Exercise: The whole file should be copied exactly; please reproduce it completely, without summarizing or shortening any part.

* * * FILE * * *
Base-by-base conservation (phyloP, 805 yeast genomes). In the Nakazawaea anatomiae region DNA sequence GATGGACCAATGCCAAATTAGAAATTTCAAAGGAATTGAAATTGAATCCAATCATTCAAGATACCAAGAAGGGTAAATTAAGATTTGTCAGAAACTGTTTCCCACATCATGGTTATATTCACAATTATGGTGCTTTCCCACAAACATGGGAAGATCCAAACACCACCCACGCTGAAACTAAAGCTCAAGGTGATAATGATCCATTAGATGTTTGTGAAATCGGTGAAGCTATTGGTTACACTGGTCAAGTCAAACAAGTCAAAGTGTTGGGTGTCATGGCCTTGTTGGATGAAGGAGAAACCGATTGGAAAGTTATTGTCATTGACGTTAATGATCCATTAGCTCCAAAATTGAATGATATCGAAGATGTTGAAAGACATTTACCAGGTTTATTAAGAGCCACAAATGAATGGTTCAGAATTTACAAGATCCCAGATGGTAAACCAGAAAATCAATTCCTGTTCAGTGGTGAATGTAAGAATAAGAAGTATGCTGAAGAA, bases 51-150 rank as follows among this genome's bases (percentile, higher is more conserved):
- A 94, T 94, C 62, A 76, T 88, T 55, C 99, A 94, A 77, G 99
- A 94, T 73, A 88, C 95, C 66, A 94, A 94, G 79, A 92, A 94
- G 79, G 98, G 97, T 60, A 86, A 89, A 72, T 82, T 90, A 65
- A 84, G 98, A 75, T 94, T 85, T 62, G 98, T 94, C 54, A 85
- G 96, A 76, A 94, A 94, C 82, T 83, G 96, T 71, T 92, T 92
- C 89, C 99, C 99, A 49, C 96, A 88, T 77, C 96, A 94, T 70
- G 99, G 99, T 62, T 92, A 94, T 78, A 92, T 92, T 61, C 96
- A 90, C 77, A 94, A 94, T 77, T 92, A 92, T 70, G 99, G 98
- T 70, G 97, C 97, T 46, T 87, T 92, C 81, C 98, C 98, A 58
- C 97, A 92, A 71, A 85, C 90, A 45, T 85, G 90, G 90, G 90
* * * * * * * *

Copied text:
Base-by-base conservation (phyloP, 805 yeast genomes). In the Nakazawaea anatomiae region DNA sequence GATGGACCAATGCCAAATTAGAAATTTCAAAGGAATTGAAATTGAATCCAATCATTCAAGATACCAAGAAGGGTAAATTAAGATTTGTCAGAAACTGTTTCCCACATCATGGTTATATTCACAATTATGGTGCTTTCCCACAAACATGGGAAGATCCAAACACCACCCACGCTGAAACTAAAGCTCAAGGTGATAATGATCCATTAGATGTTTGTGAAATCGGTGAAGCTATTGGTTACACTGGTCAAGTCAAACAAGTCAAAGTGTTGGGTGTCATGGCCTTGTTGGATGAAGGAGAAACCGATTGGAAAGTTATTGTCATTGACGTTAATGATCCATTAGCTCCAAAATTGAATGATATCGAAGATGTTGAAAGACATTTACCAGGTTTATTAAGAGCCACAAATGAATGGTTCAGAATTTACAAGATCCCAGATGGTAAACCAGAAAATCAATTCCTGTTCAGTGGTGAATGTAAGAATAAGAAGTATGCTGAAGAA, bases 51-150 rank as follows among this genome's bases (percentile, higher is more conserved):
- A 94, T 94, C 62, A 76, T 88, T 55, C 99, A 94, A 77, G 99
- A 94, T 73, A 88, C 95, C 66, A 94, A 94, G 79, A 92, A 94
- G 79, G 98, G 97, T 60, A 86, A 89, A 72, T 82, T 90, A 65
- A 84, G 98, A 75, T 94, T 85, T 62, G 98, T 94, C 54, A 85
- G 96, A 76, A 94, A 94, C 82, T 83, G 96, T 71, T 92, T 92
- C 89, C 99, C 99, A 49, C 96, A 88, T 77, C 96, A 94, T 70
- G 99, G 99, T 62, T 92, A 94, T 78, A 92, T 92, T 61, C 96
- A 90, C 77, A 94, A 94, T 77, T 92, A 92, T 70, G 99, G 98
- T 70, G 97, C 97, T 46, T 87, T 92, C 81, C 98, C 98, A 58
- C 97, A 92, A 71, A 85, C 90, A 45, T 85, G 90, G 90, G 90